111             : The `EthInertialRetardedTime.dat` is a diagnostic dataset that represents the
     112             : angular derivative of the inertial retarded time, which determines the
     113             : coordinate transformation that is performed at scri+.
     114             : 
     115             : The following python script will load data from a successful CCE run and
     116             : construct a plot of all of the physical waveform data.
     117             : ```py
     118             : import matplotlib.pyplot as plt
     119             : import numpy as np
     120             : import h5py as h5
     121             : 
     122             : 
     123             : def spectre_real_mode_index(l, m):
     124             :     return 2 * (l**2 + l + m)
     125             : 
     126             : 
     127             : def spectre_imag_mode_index(l, m):
     128             :     return 2 * (l**2 + l + m) + 1
     129             : 
     130             : 
     131             : def get_modes_from_block_output(filename, dataset, modes=[[2, 2], [3, 3]]):
     132             :     with h5.File(filename, "r") as h5_file:
     133             :         timeseries_data = (h5_file[dataset + ".dat"][()][:, [0] + list(
     134             :             np.array([[
     135             :                 spectre_real_mode_index(x[0], x[1]),
     136             :                 spectre_imag_mode_index(x[0], x[1])
     137             :             ] for x in modes]).flatten())])
     138             :     return timeseries_data
     139             : 
     140             : 
     141             : plot_quantities = ["Strain", "News", "Psi0", "Psi1", "Psi2", "Psi3", "Psi4"]
     142             : mode_set = [[2, 2], [3, 3]]
     143             : filename = "CharacteristicExtractVolume0.h5"
     144             : output_plot_filename = "CCE_plot.pdf"
     145             : 
     146             : legend = []
     147             : for (mode_l, mode_m) in mode_set:
     148             :     legend = np.append(legend, [
     149             :         r"Re $Y_{" + str(mode_l) + r"\," + str(mode_m) + r"}$",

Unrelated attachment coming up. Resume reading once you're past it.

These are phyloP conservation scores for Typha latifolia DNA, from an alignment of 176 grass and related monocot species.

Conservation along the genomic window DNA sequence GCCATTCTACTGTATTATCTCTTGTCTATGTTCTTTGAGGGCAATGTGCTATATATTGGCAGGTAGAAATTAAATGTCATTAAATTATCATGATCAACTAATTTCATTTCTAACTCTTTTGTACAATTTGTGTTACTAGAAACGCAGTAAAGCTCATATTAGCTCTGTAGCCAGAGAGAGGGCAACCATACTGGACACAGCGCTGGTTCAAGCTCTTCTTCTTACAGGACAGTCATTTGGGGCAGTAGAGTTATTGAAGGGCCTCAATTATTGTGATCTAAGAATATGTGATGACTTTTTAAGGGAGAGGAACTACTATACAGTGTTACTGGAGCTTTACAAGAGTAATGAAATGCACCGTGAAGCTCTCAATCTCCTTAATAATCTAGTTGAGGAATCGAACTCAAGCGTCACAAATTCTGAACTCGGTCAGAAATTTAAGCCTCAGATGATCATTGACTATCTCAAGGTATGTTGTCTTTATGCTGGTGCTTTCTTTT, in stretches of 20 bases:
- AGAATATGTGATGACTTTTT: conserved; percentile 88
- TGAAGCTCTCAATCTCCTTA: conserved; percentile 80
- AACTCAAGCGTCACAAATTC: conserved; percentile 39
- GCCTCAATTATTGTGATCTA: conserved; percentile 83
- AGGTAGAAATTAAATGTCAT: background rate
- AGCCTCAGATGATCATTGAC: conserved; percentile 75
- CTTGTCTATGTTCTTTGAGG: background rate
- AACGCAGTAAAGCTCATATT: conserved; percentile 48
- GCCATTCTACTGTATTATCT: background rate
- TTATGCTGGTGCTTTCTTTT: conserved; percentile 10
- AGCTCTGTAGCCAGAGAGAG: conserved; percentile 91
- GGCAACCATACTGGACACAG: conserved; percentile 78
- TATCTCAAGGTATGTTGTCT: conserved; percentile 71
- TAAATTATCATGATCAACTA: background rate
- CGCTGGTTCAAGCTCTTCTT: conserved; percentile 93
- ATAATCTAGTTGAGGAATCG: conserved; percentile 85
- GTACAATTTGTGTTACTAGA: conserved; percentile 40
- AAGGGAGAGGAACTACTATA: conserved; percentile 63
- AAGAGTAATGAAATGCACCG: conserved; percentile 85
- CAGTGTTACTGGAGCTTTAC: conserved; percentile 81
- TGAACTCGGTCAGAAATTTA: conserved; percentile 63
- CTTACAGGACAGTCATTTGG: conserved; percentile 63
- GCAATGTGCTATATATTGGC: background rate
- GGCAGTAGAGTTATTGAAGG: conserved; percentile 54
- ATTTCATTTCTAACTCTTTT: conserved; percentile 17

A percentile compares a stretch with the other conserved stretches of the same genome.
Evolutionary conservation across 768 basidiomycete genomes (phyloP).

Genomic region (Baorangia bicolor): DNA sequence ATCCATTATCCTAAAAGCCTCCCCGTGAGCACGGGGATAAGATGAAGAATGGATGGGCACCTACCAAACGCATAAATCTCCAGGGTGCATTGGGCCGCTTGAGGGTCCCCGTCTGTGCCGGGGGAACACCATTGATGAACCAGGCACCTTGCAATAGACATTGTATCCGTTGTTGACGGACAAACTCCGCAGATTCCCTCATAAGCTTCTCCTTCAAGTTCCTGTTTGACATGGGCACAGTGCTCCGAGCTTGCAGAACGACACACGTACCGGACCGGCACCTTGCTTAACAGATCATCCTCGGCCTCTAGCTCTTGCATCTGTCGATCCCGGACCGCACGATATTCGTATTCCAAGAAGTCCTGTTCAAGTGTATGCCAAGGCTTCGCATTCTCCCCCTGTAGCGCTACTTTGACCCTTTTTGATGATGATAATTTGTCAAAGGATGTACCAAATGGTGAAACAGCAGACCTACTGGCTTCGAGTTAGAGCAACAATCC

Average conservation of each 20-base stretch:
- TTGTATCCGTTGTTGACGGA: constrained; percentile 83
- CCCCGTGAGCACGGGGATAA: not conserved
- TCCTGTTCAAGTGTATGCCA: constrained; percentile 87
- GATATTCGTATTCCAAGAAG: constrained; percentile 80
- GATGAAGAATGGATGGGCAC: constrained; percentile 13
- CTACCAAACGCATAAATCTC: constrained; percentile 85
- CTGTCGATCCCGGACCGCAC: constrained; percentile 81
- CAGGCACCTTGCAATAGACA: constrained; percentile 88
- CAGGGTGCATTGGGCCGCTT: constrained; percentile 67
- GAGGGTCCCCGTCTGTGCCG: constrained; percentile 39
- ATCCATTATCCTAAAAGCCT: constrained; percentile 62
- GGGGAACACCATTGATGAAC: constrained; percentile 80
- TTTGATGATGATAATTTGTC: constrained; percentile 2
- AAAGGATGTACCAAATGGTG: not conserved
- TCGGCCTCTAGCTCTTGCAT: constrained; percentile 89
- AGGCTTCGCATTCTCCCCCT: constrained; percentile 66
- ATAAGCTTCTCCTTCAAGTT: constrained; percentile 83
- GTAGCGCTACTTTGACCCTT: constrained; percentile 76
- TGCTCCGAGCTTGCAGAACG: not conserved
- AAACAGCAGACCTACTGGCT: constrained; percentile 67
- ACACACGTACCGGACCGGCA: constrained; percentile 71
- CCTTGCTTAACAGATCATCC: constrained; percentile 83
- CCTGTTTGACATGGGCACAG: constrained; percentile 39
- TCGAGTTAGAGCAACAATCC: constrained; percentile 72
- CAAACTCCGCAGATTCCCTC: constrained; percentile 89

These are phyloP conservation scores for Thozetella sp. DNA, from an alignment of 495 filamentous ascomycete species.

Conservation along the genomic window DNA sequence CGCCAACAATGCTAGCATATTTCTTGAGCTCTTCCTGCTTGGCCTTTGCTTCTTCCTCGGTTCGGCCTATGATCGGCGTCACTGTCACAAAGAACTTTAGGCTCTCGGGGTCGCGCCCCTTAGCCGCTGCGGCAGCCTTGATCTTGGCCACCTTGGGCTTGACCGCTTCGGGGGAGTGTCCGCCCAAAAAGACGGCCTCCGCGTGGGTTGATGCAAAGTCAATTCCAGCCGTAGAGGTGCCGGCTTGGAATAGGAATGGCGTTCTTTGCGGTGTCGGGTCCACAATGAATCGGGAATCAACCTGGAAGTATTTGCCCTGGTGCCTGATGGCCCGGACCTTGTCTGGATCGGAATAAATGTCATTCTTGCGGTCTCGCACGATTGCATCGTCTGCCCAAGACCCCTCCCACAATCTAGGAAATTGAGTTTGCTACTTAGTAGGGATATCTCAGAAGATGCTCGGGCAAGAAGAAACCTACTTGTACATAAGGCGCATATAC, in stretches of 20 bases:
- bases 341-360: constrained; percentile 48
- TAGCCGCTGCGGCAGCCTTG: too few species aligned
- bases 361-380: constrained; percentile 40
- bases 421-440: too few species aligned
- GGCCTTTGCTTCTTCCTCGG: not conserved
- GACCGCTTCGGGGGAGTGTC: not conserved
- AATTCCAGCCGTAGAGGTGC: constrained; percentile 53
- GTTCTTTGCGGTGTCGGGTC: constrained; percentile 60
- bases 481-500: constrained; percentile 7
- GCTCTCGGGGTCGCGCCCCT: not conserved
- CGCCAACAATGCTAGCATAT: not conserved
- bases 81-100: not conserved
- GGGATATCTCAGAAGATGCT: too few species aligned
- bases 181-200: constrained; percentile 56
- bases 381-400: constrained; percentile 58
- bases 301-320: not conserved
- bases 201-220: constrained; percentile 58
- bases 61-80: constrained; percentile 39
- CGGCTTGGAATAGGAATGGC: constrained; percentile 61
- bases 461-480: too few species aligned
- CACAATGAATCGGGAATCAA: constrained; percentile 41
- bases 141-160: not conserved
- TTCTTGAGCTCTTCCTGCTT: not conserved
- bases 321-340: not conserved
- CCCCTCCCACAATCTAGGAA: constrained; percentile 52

150             :         r"Im $Y_{" + str(mode_l) + r"\," + str(mode_m) + r"}$"
     151             :     ])
     152             : 
     153             : plt.figure(figsize=(8, 1.9 * len(plot_quantities)))
     154             : for i in range(len(plot_quantities)):
     155             :     ax = plt.subplot(len(plot_quantities), 1, i + 1)
     156             :     timeseries = np.transpose(
     157             :         get_modes_from_block_output(filename, plot_quantities[i], mode_set))
     158             :     for j in range(len(mode_set)):
     159             :         plt.plot(timeseries[0], timeseries[j + 1], linestyle='--', marker='')
     160             :     ax.set_xlabel("Simulation time (M)")
     161             :     ax.set_ylabel("Mode coefficient")
     162             :     ax.set_title(plot_quantities[i])
     163             : plt.tight_layout()
     164             : plt.savefig(output_plot_filename, dpi=400)
     165             : plt.clf()
     166             : ```
     167             : 
     168             : ### Input data formats
     169             : 
     170             : The worldtube data must be constructed as spheres of constant coordinate
     171             : radius, and (for the time being) written to a filename of the format
     172             : `...CceRXXXX.h5`, where the `XXXX` is to be replaced by the integer for which
     173             : the extraction radius is equal to `XXXX`M. For instance, a 100M extraction
     174             : should have filename `...CceR0100.h5`. This scheme of labeling files with the
     175             : extraction radius is constructed for compatibility with SpEC worldtube data.
     176             :